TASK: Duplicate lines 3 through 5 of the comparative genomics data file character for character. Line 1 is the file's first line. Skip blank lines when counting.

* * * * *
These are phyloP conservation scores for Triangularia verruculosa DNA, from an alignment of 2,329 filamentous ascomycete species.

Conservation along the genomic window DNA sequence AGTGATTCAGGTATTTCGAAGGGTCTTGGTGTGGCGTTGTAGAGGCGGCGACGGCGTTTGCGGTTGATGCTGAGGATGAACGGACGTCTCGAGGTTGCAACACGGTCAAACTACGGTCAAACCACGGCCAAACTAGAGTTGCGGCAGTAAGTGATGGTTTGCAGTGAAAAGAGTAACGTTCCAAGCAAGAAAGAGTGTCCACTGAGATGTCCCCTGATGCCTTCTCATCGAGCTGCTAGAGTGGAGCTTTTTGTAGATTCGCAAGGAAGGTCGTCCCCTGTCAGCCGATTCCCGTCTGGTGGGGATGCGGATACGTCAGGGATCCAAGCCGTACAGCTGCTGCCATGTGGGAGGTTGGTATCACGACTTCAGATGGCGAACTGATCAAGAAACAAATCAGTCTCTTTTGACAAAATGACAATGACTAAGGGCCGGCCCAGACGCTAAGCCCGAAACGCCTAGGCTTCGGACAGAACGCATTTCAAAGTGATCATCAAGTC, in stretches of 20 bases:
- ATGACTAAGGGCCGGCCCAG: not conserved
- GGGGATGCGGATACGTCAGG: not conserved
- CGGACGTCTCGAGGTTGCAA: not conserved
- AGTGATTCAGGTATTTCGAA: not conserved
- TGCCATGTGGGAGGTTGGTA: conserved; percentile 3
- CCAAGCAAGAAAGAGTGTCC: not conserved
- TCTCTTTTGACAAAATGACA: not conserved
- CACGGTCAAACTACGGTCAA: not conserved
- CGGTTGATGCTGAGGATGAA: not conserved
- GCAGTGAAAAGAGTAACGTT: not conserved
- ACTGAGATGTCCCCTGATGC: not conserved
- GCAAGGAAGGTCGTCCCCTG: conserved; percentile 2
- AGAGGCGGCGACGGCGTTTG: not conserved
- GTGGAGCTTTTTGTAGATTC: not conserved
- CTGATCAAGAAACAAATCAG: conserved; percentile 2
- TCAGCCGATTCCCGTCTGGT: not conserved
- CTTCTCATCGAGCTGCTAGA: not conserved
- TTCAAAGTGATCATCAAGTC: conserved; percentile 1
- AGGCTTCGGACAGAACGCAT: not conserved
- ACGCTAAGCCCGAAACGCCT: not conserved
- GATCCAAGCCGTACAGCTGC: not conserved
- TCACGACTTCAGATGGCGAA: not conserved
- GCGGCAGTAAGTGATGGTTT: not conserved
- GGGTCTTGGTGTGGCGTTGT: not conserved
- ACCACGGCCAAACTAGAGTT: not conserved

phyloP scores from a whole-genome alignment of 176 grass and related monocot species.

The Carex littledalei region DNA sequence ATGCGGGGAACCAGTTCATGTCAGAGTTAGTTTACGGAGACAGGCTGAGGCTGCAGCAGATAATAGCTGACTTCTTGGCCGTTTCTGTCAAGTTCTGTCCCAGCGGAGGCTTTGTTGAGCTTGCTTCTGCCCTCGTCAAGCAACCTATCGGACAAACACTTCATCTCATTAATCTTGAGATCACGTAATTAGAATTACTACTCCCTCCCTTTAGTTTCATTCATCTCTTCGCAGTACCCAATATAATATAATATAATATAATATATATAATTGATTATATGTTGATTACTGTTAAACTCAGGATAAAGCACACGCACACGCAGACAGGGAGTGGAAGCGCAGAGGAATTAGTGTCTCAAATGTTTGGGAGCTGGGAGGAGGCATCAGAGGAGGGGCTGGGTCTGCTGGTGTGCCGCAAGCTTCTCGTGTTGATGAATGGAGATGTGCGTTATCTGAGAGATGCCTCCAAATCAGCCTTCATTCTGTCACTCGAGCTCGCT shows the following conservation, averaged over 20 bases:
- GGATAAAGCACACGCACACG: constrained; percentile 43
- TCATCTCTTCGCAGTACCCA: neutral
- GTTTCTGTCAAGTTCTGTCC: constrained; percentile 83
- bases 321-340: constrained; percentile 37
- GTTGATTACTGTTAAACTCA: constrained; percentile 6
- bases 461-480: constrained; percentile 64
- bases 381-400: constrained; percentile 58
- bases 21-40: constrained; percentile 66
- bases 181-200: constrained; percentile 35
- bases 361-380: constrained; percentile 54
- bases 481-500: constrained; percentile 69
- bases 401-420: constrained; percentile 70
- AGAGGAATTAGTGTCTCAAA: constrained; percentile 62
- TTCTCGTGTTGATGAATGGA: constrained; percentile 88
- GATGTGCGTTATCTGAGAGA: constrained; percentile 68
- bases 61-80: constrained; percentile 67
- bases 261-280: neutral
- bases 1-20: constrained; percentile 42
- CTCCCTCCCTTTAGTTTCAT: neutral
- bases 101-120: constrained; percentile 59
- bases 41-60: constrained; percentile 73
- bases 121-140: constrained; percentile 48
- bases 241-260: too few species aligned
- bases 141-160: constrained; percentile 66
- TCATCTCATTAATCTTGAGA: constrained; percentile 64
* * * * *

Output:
- ATGACTAAGGGCCGGCCCAG: not conserved
- GGGGATGCGGATACGTCAGG: not conserved
- CGGACGTCTCGAGGTTGCAA: not conserved